A Jewish Deli for the Next Generation

Uncle Pinkie's Market & Deli in Boca Raton boasts traditional deli foods with a twist

Counter at Uncle Pinkie's Market & Deli in Boca Raton, image courtesy of Uncle Pinkie's Market & Deli
Images courtesy of Uncle Pinkie’s Market & Deli

Fans of Mazie’s in West Palm Beach were disappointed when the restaurant closed last year, but chef Eric Baker has reinvented the concept with a twist. Uncle Pinkie’s Market & Deli opened in February next door to his popular Boca Raton gastropub, Rebel House.

“We did Uncle Pinkie’s as a pop-up during lunchtime at Mazie’s and it was extremely popular,” Baker says. “I decided to create a Jewish deli for the next generation. It’s food that pays tribute to my family and heritage, but in a way that’s more relevant to how people eat now.”

That heritage emerges on the Uncle Pinkie’s menu through Edith’s Chicken Soup, named for Baker’s great-grandmother; Ada’s Dip, a brisket-centric reinvention of the French dip that memorializes his maternal grandmother; and the Mazie Melt (corned beef or pastrami on rye with Swiss cheese, sauerkraut, and Russian dressing), which pays tribute to his father’s mother.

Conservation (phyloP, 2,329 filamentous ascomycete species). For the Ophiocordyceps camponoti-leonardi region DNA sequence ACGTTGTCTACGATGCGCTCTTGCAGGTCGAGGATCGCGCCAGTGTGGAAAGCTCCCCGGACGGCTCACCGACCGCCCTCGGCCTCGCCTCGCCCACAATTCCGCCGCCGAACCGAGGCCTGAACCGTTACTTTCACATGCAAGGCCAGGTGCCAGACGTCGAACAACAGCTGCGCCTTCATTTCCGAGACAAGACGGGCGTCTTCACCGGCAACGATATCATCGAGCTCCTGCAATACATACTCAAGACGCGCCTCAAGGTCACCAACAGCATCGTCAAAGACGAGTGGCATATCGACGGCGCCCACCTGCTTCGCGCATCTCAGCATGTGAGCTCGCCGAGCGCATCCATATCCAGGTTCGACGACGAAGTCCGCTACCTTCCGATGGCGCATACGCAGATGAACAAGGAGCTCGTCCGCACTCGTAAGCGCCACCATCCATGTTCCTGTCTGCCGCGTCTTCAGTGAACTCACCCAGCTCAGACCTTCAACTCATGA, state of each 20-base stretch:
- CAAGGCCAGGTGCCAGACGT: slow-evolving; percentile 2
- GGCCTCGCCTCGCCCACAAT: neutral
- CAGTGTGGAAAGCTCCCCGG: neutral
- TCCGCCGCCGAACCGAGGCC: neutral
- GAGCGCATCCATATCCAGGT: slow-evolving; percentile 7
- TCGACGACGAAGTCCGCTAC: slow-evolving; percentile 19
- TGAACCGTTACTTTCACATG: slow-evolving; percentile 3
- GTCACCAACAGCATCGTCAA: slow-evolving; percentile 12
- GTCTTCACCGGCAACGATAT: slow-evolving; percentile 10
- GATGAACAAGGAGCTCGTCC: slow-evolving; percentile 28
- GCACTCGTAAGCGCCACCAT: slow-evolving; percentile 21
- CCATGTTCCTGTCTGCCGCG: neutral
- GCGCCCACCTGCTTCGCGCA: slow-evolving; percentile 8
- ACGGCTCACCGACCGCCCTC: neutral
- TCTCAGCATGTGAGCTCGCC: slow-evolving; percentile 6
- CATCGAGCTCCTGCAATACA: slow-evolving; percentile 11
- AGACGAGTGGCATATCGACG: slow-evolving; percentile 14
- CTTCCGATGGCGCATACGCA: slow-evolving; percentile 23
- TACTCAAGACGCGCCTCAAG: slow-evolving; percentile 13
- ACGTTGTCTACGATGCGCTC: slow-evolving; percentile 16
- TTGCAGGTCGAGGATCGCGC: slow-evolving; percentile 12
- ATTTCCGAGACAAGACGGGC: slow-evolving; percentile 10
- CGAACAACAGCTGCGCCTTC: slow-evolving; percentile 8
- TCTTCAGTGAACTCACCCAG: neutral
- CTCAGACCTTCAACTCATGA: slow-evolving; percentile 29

Sandwich at Uncle Pinkie's Market & Deli in Boca Raton, image courtesy of Uncle Pinkie's Market & Deli

The towering, overstuffed sandwiches that were a hallmark of the New York deli experience are a thing of the past, but dishes such as chopped liver, noodle kugel, and potato latkes remain to delight traditionalists. Not everything is traditional, though: There’s a Manischewitz Margarita on tap (tequila, Manischewitz, and fresh lime juice) that Baker insists tastes much better than it sounds.

For now, Uncle Pinkie’s uses a space that formerly served as Rebel House’s private dining room, and the food comes out of the same kitchen, but Baker sees a bigger future for the concept. “Sandwiches get people excited because they strive for perfection and intricacy in a small package.”

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